Gareth: If we’d gone and done the visual effects with a proper post-production company, I’m guessing it would have been in the millions, just for the CGI. In the U.K., there’s a limit. Once you start going over a million pounds for a movie, you’ve got to perform at the cinema. If your film just does an average take at the cinema, it just dies off and goes straight to DVD and, if you’ve spent more than a million or so, you’re in quite a bit of trouble. So, as long as you can make a film for way under a million, then you can basically do whatever you want, to an extent, because it’s very hard to fail.

So, the idea of doing visual effects with the big companies was impossible. It wasn’t really an option. If we’d gone that route, it just would have been too much pressure to deliver more of a standard film with all of the things you expect of this sort of film, and do it exactly how people have already done it because it’s proven that people like that and want that.

I felt like, with this film, instead of behaving myself and doing what you’re supposed to do, and then one day, down the line, when I’ve behaved myself on four films, I’d get to do what I want on the fifth film, I just wanted to forget that and know now. So, I went and made the film that I wanted to make, the way I wanted to make it. If everyone hates it and it was a complete waste of time, at least I’ve learned now that I can’t make films the way I like, and save myself 15 years of taking it up the ass from the industry.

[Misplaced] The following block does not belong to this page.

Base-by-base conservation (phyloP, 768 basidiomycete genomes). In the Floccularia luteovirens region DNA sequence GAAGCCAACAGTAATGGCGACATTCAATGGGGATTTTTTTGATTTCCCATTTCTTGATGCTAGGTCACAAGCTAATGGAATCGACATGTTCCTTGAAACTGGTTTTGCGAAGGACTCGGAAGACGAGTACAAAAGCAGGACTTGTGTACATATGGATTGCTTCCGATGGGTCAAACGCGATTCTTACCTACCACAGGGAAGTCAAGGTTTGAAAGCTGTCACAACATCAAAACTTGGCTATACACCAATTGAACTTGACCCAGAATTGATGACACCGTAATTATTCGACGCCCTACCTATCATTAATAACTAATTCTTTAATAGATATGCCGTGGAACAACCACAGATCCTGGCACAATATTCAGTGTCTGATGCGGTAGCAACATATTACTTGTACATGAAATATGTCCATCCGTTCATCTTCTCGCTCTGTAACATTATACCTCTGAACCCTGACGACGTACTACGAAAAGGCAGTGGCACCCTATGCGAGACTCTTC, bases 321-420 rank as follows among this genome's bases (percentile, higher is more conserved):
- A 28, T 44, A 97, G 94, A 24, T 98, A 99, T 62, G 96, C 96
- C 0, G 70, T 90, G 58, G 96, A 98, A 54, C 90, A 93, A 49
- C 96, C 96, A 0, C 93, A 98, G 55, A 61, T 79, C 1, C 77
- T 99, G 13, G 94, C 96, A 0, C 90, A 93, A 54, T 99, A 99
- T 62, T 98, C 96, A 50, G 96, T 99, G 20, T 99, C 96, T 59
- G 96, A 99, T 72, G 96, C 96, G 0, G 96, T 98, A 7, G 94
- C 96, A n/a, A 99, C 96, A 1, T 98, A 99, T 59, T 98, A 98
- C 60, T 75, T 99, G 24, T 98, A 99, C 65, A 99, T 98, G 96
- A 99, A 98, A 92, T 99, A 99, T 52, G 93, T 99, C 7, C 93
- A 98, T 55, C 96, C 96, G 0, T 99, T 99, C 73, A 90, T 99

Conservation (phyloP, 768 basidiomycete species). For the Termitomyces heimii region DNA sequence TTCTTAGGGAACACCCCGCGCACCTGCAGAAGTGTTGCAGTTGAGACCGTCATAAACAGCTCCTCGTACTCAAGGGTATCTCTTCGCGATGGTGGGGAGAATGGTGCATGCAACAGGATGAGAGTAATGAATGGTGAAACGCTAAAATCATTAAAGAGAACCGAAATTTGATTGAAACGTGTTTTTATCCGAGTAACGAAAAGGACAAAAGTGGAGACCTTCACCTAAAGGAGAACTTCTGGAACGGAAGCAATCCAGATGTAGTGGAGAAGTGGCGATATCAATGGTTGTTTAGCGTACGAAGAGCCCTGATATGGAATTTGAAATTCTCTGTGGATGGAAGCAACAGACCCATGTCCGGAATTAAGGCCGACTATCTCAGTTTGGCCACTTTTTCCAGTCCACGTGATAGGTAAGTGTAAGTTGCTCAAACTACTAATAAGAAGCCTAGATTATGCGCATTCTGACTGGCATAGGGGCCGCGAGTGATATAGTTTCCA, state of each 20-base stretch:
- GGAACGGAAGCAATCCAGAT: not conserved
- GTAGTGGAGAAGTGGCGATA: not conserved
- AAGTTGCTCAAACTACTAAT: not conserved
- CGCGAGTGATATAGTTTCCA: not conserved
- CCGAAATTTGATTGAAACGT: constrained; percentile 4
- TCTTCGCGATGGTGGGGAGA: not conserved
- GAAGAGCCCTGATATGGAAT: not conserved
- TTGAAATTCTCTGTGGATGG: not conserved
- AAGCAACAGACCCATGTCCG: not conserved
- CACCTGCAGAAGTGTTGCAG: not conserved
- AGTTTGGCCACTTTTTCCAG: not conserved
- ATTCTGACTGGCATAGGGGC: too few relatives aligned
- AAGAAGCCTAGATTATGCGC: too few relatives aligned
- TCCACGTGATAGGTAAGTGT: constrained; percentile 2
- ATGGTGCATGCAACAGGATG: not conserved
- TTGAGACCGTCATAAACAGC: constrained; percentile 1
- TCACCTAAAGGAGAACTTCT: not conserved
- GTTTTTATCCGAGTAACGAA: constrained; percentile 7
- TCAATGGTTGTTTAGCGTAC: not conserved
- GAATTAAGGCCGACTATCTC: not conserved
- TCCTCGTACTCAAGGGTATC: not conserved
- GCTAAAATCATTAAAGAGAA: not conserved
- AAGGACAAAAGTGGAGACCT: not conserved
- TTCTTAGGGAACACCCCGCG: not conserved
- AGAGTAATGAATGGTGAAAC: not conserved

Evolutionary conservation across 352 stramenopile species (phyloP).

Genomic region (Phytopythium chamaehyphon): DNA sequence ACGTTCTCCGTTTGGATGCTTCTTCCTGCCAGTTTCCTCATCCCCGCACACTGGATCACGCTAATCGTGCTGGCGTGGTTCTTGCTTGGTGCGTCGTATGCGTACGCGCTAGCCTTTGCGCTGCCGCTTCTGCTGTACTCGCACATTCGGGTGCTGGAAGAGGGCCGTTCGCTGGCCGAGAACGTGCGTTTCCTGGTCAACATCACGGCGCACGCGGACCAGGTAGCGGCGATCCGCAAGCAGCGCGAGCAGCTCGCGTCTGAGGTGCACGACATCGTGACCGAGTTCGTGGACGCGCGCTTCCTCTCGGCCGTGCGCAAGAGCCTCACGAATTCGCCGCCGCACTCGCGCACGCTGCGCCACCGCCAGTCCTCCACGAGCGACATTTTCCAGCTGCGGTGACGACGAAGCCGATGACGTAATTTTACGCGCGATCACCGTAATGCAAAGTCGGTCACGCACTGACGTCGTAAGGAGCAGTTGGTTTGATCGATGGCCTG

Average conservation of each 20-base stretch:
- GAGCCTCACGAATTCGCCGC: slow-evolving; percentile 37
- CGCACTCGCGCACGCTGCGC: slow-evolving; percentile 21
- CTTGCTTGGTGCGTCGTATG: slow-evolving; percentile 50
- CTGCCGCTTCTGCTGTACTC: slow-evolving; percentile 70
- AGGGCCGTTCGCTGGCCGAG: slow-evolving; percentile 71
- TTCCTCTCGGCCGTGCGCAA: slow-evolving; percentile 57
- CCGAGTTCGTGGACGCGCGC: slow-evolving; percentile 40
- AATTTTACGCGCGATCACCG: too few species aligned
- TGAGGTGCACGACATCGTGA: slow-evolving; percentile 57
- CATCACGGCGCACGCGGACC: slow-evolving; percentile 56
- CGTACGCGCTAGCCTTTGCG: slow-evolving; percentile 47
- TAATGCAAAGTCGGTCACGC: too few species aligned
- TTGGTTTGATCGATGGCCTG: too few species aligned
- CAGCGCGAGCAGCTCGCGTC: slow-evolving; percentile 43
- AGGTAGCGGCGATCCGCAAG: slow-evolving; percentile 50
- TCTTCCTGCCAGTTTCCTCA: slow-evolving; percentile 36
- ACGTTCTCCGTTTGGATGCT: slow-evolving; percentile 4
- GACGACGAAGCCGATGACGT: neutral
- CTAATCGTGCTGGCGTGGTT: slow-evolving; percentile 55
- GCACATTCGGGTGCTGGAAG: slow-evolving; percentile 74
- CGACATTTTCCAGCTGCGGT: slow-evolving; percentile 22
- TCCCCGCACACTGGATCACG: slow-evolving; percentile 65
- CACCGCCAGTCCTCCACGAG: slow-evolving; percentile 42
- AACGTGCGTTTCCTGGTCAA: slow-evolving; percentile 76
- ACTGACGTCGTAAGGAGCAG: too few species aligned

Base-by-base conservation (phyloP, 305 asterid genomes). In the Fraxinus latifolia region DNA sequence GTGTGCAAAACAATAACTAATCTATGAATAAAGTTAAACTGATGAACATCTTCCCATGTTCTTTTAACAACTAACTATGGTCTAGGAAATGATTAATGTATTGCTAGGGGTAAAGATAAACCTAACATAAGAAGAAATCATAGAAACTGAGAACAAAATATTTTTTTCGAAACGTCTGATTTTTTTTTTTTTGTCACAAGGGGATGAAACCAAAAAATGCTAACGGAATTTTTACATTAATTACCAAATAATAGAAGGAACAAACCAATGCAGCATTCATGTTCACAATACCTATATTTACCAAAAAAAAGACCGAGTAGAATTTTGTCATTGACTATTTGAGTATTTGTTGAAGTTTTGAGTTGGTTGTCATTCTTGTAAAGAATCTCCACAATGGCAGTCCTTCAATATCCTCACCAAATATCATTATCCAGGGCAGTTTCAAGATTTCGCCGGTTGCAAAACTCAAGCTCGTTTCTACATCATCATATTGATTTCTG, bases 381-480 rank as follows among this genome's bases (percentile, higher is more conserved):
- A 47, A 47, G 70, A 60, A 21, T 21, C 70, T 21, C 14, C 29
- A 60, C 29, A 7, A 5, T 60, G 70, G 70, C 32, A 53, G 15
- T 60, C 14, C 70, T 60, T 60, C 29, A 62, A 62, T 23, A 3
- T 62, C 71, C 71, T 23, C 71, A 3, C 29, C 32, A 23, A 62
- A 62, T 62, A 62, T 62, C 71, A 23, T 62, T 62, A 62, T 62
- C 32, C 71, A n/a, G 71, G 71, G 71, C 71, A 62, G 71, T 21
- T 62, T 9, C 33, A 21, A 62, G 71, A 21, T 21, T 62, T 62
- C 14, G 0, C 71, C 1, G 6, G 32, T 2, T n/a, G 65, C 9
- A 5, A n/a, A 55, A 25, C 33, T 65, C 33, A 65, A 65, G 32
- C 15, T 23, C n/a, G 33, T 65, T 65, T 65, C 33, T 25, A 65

Because you presumably shot a lot more footage than what is in the film, do you have plans to put some of that on the DVD?

Gareth: Yeah. We’ve got so much behind the scenes stuff. We all had these little cameras with us in our pockets and we shot loads of stuff. There’s hours and hours and hours of it. I want to do a really big DVD thing with how we did the film, but I think we’re only going to have room for half an hour of the making of it, and then another section about the CGI, and then deleted and extended scenes. For some of the scenes in the film that were two minutes, we’ve actually got 10 minutes of stuff, and some of it is really funny and interesting, but we just had to pick. It was really hard to pick what stayed in, so there will definitely be deleted scenes. There’s quite a few that I regret cutting out, but it made sense, in terms of the whole film.

Have you given any thought as to where you’d like to see your career go next and what sort of filmmaker you’d like to be in the future?

Gareth: Yeah. I’d always dreamed of doing these big-budget films. It’s just that, having a taste of it in television terms, it’s so restrictive creatively, compared to doing this film, which was incredibly free and we were completely left to do what we wanted, to an extent. I’m much prouder of what we did on this film than any of the stuff I did before. It just feels like it’s got to be more of this route. I don’t want to lose the things that I liked about this process.

It’s about how to marry the two. Maybe they can’t be married, but I’d like to think that they can. If I make another film, I can do the proper crew-based thing for certain elements, and then I can do the crazy guerilla, me and the actor thing for other scenes and moments. You can marry the two and, hopefully, the audience doesn’t know or care how each bit was done. It’s just the final effect of the film.

I don’t have aspirations to do a massive franchise thing. I go and watch them and I like them, but I think there’s a limit to how good they can be. I know some people do really good franchise movies, but I don’t know. They talked about doing this in 3D, and they looked into it, but thank god they didn’t bother.